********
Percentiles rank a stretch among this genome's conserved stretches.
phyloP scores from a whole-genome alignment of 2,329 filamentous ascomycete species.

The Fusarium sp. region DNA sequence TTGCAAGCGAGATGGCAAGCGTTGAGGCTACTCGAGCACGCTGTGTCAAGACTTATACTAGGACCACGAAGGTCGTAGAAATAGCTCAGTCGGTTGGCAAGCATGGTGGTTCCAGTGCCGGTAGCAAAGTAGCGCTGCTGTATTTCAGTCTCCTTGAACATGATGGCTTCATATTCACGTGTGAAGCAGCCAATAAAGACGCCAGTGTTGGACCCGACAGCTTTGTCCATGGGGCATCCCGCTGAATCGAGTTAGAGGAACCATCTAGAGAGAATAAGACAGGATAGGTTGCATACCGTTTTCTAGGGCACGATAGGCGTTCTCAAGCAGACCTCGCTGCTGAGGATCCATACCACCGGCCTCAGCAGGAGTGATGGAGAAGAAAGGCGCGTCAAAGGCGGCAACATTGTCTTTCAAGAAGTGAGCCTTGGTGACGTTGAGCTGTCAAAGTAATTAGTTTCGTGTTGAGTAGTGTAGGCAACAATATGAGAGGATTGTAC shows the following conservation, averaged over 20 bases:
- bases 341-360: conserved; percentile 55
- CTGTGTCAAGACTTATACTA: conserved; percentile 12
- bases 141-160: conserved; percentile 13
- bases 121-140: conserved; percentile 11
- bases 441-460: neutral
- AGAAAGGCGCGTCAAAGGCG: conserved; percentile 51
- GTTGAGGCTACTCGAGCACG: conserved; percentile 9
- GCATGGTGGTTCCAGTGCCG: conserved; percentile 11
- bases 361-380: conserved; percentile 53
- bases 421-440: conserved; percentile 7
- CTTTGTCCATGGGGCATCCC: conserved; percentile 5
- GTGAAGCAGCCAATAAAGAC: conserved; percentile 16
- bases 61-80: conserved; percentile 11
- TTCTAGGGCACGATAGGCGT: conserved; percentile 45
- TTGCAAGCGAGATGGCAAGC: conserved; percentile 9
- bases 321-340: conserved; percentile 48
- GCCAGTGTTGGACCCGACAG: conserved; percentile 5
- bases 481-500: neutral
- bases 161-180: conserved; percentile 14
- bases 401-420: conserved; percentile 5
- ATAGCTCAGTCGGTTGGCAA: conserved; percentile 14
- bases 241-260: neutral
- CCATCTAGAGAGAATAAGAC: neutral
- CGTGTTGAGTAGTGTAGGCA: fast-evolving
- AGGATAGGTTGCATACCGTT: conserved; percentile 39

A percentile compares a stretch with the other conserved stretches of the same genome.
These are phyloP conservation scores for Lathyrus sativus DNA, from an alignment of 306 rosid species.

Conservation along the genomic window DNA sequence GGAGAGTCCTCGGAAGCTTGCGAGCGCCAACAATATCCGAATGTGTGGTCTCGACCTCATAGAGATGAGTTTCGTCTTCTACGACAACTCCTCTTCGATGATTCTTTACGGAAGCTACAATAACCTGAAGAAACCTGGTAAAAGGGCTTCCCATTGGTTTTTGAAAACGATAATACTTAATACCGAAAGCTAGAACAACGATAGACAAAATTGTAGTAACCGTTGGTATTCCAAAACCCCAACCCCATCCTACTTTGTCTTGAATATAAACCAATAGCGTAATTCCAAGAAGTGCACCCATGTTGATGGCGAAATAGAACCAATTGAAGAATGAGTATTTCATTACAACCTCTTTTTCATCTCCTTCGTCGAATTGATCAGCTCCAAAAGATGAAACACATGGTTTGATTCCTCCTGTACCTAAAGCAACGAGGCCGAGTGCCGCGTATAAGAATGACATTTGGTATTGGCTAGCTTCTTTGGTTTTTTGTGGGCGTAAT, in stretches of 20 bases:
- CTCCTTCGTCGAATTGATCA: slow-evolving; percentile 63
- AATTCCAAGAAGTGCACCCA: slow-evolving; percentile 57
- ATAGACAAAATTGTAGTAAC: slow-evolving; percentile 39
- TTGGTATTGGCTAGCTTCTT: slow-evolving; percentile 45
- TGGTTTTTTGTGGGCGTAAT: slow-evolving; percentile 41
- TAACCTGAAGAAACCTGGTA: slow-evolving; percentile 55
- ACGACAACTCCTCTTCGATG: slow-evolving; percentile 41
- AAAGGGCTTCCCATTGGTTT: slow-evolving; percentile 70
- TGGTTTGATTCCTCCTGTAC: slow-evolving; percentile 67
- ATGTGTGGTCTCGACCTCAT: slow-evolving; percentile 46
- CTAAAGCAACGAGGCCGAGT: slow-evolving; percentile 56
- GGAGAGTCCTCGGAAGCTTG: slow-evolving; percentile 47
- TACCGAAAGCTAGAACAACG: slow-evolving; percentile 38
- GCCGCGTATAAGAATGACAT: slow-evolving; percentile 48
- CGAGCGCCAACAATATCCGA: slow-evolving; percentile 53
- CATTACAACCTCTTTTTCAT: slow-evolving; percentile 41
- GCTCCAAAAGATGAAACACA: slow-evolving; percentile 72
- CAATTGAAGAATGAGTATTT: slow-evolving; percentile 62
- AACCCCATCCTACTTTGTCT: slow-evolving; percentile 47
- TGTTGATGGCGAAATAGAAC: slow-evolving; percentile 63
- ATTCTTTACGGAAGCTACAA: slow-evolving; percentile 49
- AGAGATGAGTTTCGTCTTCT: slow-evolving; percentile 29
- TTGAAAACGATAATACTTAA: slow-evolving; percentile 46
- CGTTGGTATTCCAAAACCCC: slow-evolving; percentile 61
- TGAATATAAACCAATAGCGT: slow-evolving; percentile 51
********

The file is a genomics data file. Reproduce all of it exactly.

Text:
Percentiles rank a stretch among this genome's conserved stretches.
phyloP scores from a whole-genome alignment of 2,329 filamentous ascomycete species.

The Fusarium sp. region DNA sequence TTGCAAGCGAGATGGCAAGCGTTGAGGCTACTCGAGCACGCTGTGTCAAGACTTATACTAGGACCACGAAGGTCGTAGAAATAGCTCAGTCGGTTGGCAAGCATGGTGGTTCCAGTGCCGGTAGCAAAGTAGCGCTGCTGTATTTCAGTCTCCTTGAACATGATGGCTTCATATTCACGTGTGAAGCAGCCAATAAAGACGCCAGTGTTGGACCCGACAGCTTTGTCCATGGGGCATCCCGCTGAATCGAGTTAGAGGAACCATCTAGAGAGAATAAGACAGGATAGGTTGCATACCGTTTTCTAGGGCACGATAGGCGTTCTCAAGCAGACCTCGCTGCTGAGGATCCATACCACCGGCCTCAGCAGGAGTGATGGAGAAGAAAGGCGCGTCAAAGGCGGCAACATTGTCTTTCAAGAAGTGAGCCTTGGTGACGTTGAGCTGTCAAAGTAATTAGTTTCGTGTTGAGTAGTGTAGGCAACAATATGAGAGGATTGTAC shows the following conservation, averaged over 20 bases:
- bases 341-360: conserved; percentile 55
- CTGTGTCAAGACTTATACTA: conserved; percentile 12
- bases 141-160: conserved; percentile 13
- bases 121-140: conserved; percentile 11
- bases 441-460: neutral
- AGAAAGGCGCGTCAAAGGCG: conserved; percentile 51
- GTTGAGGCTACTCGAGCACG: conserved; percentile 9
- GCATGGTGGTTCCAGTGCCG: conserved; percentile 11
- bases 361-380: conserved; percentile 53
- bases 421-440: conserved; percentile 7
- CTTTGTCCATGGGGCATCCC: conserved; percentile 5
- GTGAAGCAGCCAATAAAGAC: conserved; percentile 16
- bases 61-80: conserved; percentile 11
- TTCTAGGGCACGATAGGCGT: conserved; percentile 45
- TTGCAAGCGAGATGGCAAGC: conserved; percentile 9
- bases 321-340: conserved; percentile 48
- GCCAGTGTTGGACCCGACAG: conserved; percentile 5
- bases 481-500: neutral
- bases 161-180: conserved; percentile 14
- bases 401-420: conserved; percentile 5
- ATAGCTCAGTCGGTTGGCAA: conserved; percentile 14
- bases 241-260: neutral
- CCATCTAGAGAGAATAAGAC: neutral
- CGTGTTGAGTAGTGTAGGCA: fast-evolving
- AGGATAGGTTGCATACCGTT: conserved; percentile 39

A percentile compares a stretch with the other conserved stretches of the same genome.
These are phyloP conservation scores for Lathyrus sativus DNA, from an alignment of 306 rosid species.

Conservation along the genomic window DNA sequence GGAGAGTCCTCGGAAGCTTGCGAGCGCCAACAATATCCGAATGTGTGGTCTCGACCTCATAGAGATGAGTTTCGTCTTCTACGACAACTCCTCTTCGATGATTCTTTACGGAAGCTACAATAACCTGAAGAAACCTGGTAAAAGGGCTTCCCATTGGTTTTTGAAAACGATAATACTTAATACCGAAAGCTAGAACAACGATAGACAAAATTGTAGTAACCGTTGGTATTCCAAAACCCCAACCCCATCCTACTTTGTCTTGAATATAAACCAATAGCGTAATTCCAAGAAGTGCACCCATGTTGATGGCGAAATAGAACCAATTGAAGAATGAGTATTTCATTACAACCTCTTTTTCATCTCCTTCGTCGAATTGATCAGCTCCAAAAGATGAAACACATGGTTTGATTCCTCCTGTACCTAAAGCAACGAGGCCGAGTGCCGCGTATAAGAATGACATTTGGTATTGGCTAGCTTCTTTGGTTTTTTGTGGGCGTAAT, in stretches of 20 bases:
- CTCCTTCGTCGAATTGATCA: slow-evolving; percentile 63
- AATTCCAAGAAGTGCACCCA: slow-evolving; percentile 57
- ATAGACAAAATTGTAGTAAC: slow-evolving; percentile 39
- TTGGTATTGGCTAGCTTCTT: slow-evolving; percentile 45
- TGGTTTTTTGTGGGCGTAAT: slow-evolving; percentile 41
- TAACCTGAAGAAACCTGGTA: slow-evolving; percentile 55
- ACGACAACTCCTCTTCGATG: slow-evolving; percentile 41
- AAAGGGCTTCCCATTGGTTT: slow-evolving; percentile 70
- TGGTTTGATTCCTCCTGTAC: slow-evolving; percentile 67
- ATGTGTGGTCTCGACCTCAT: slow-evolving; percentile 46
- CTAAAGCAACGAGGCCGAGT: slow-evolving; percentile 56
- GGAGAGTCCTCGGAAGCTTG: slow-evolving; percentile 47
- TACCGAAAGCTAGAACAACG: slow-evolving; percentile 38
- GCCGCGTATAAGAATGACAT: slow-evolving; percentile 48
- CGAGCGCCAACAATATCCGA: slow-evolving; percentile 53
- CATTACAACCTCTTTTTCAT: slow-evolving; percentile 41
- GCTCCAAAAGATGAAACACA: slow-evolving; percentile 72
- CAATTGAAGAATGAGTATTT: slow-evolving; percentile 62
- AACCCCATCCTACTTTGTCT: slow-evolving; percentile 47
- TGTTGATGGCGAAATAGAAC: slow-evolving; percentile 63
- ATTCTTTACGGAAGCTACAA: slow-evolving; percentile 49
- AGAGATGAGTTTCGTCTTCT: slow-evolving; percentile 29
- TTGAAAACGATAATACTTAA: slow-evolving; percentile 46
- CGTTGGTATTCCAAAACCCC: slow-evolving; percentile 61
- TGAATATAAACCAATAGCGT: slow-evolving; percentile 51